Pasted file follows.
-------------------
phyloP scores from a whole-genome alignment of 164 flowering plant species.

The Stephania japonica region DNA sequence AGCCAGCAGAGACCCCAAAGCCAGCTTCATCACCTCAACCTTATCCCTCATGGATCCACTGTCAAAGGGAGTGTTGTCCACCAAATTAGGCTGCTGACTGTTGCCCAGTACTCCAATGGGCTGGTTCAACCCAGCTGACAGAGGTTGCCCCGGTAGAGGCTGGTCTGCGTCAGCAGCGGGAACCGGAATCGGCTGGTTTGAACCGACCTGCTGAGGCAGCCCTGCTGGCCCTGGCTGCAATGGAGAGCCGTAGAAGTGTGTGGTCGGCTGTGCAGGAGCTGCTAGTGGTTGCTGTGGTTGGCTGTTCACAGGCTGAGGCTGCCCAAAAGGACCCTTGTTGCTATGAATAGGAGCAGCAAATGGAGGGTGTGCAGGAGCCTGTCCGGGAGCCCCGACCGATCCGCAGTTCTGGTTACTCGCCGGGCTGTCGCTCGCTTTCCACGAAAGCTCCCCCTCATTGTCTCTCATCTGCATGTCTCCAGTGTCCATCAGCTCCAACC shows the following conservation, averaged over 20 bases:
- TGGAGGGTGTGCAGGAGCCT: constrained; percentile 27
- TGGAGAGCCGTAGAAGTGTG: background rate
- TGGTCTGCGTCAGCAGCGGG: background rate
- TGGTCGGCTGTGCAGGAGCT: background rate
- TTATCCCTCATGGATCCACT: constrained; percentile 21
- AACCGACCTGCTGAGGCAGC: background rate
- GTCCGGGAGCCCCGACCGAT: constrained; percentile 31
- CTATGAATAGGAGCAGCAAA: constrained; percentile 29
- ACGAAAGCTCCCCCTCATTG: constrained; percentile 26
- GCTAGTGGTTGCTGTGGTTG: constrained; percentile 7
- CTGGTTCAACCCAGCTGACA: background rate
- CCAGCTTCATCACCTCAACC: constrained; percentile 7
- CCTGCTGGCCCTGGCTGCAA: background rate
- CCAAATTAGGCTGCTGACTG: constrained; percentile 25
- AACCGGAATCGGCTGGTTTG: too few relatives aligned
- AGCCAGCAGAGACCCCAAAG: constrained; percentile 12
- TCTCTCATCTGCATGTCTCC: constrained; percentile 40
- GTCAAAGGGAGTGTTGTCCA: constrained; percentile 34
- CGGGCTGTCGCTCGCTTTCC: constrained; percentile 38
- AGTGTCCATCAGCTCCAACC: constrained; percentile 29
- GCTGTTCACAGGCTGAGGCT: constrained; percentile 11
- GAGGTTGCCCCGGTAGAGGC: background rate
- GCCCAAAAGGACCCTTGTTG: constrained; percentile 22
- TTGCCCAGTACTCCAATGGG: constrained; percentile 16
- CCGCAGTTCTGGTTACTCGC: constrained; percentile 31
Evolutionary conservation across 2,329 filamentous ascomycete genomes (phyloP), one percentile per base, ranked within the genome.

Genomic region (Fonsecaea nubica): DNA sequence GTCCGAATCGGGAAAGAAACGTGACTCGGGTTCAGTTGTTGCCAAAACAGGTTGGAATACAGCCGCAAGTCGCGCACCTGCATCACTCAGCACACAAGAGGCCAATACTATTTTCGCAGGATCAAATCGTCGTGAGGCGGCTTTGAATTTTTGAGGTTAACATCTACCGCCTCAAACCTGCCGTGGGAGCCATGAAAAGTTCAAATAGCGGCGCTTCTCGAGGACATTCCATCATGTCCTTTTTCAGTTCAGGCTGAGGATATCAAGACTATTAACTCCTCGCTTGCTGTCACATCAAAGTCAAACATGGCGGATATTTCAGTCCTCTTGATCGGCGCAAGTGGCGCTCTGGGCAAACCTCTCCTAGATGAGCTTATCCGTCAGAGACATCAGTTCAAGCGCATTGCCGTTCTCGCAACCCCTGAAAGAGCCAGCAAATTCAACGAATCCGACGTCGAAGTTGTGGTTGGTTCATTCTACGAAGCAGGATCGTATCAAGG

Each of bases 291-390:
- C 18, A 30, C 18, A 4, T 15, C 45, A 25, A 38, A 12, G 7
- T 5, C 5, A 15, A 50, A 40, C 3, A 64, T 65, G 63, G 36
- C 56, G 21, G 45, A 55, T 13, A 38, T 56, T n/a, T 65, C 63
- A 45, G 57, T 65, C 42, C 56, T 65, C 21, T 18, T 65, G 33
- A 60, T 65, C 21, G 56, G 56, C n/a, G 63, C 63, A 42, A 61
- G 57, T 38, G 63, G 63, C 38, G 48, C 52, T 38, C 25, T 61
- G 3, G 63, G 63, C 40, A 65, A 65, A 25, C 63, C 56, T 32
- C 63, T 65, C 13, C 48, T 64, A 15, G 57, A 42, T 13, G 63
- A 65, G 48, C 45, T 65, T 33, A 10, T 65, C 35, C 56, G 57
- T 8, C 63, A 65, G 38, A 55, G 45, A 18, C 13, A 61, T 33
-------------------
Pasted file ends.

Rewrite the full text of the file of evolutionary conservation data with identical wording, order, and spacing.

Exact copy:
phyloP scores from a whole-genome alignment of 164 flowering plant species.

The Stephania japonica region DNA sequence AGCCAGCAGAGACCCCAAAGCCAGCTTCATCACCTCAACCTTATCCCTCATGGATCCACTGTCAAAGGGAGTGTTGTCCACCAAATTAGGCTGCTGACTGTTGCCCAGTACTCCAATGGGCTGGTTCAACCCAGCTGACAGAGGTTGCCCCGGTAGAGGCTGGTCTGCGTCAGCAGCGGGAACCGGAATCGGCTGGTTTGAACCGACCTGCTGAGGCAGCCCTGCTGGCCCTGGCTGCAATGGAGAGCCGTAGAAGTGTGTGGTCGGCTGTGCAGGAGCTGCTAGTGGTTGCTGTGGTTGGCTGTTCACAGGCTGAGGCTGCCCAAAAGGACCCTTGTTGCTATGAATAGGAGCAGCAAATGGAGGGTGTGCAGGAGCCTGTCCGGGAGCCCCGACCGATCCGCAGTTCTGGTTACTCGCCGGGCTGTCGCTCGCTTTCCACGAAAGCTCCCCCTCATTGTCTCTCATCTGCATGTCTCCAGTGTCCATCAGCTCCAACC shows the following conservation, averaged over 20 bases:
- TGGAGGGTGTGCAGGAGCCT: constrained; percentile 27
- TGGAGAGCCGTAGAAGTGTG: background rate
- TGGTCTGCGTCAGCAGCGGG: background rate
- TGGTCGGCTGTGCAGGAGCT: background rate
- TTATCCCTCATGGATCCACT: constrained; percentile 21
- AACCGACCTGCTGAGGCAGC: background rate
- GTCCGGGAGCCCCGACCGAT: constrained; percentile 31
- CTATGAATAGGAGCAGCAAA: constrained; percentile 29
- ACGAAAGCTCCCCCTCATTG: constrained; percentile 26
- GCTAGTGGTTGCTGTGGTTG: constrained; percentile 7
- CTGGTTCAACCCAGCTGACA: background rate
- CCAGCTTCATCACCTCAACC: constrained; percentile 7
- CCTGCTGGCCCTGGCTGCAA: background rate
- CCAAATTAGGCTGCTGACTG: constrained; percentile 25
- AACCGGAATCGGCTGGTTTG: too few relatives aligned
- AGCCAGCAGAGACCCCAAAG: constrained; percentile 12
- TCTCTCATCTGCATGTCTCC: constrained; percentile 40
- GTCAAAGGGAGTGTTGTCCA: constrained; percentile 34
- CGGGCTGTCGCTCGCTTTCC: constrained; percentile 38
- AGTGTCCATCAGCTCCAACC: constrained; percentile 29
- GCTGTTCACAGGCTGAGGCT: constrained; percentile 11
- GAGGTTGCCCCGGTAGAGGC: background rate
- GCCCAAAAGGACCCTTGTTG: constrained; percentile 22
- TTGCCCAGTACTCCAATGGG: constrained; percentile 16
- CCGCAGTTCTGGTTACTCGC: constrained; percentile 31
Evolutionary conservation across 2,329 filamentous ascomycete genomes (phyloP), one percentile per base, ranked within the genome.

Genomic region (Fonsecaea nubica): DNA sequence GTCCGAATCGGGAAAGAAACGTGACTCGGGTTCAGTTGTTGCCAAAACAGGTTGGAATACAGCCGCAAGTCGCGCACCTGCATCACTCAGCACACAAGAGGCCAATACTATTTTCGCAGGATCAAATCGTCGTGAGGCGGCTTTGAATTTTTGAGGTTAACATCTACCGCCTCAAACCTGCCGTGGGAGCCATGAAAAGTTCAAATAGCGGCGCTTCTCGAGGACATTCCATCATGTCCTTTTTCAGTTCAGGCTGAGGATATCAAGACTATTAACTCCTCGCTTGCTGTCACATCAAAGTCAAACATGGCGGATATTTCAGTCCTCTTGATCGGCGCAAGTGGCGCTCTGGGCAAACCTCTCCTAGATGAGCTTATCCGTCAGAGACATCAGTTCAAGCGCATTGCCGTTCTCGCAACCCCTGAAAGAGCCAGCAAATTCAACGAATCCGACGTCGAAGTTGTGGTTGGTTCATTCTACGAAGCAGGATCGTATCAAGG

Each of bases 291-390:
- C 18, A 30, C 18, A 4, T 15, C 45, A 25, A 38, A 12, G 7
- T 5, C 5, A 15, A 50, A 40, C 3, A 64, T 65, G 63, G 36
- C 56, G 21, G 45, A 55, T 13, A 38, T 56, T n/a, T 65, C 63
- A 45, G 57, T 65, C 42, C 56, T 65, C 21, T 18, T 65, G 33
- A 60, T 65, C 21, G 56, G 56, C n/a, G 63, C 63, A 42, A 61
- G 57, T 38, G 63, G 63, C 38, G 48, C 52, T 38, C 25, T 61
- G 3, G 63, G 63, C 40, A 65, A 65, A 25, C 63, C 56, T 32
- C 63, T 65, C 13, C 48, T 64, A 15, G 57, A 42, T 13, G 63
- A 65, G 48, C 45, T 65, T 33, A 10, T 65, C 35, C 56, G 57
- T 8, C 63, A 65, G 38, A 55, G 45, A 18, C 13, A 61, T 33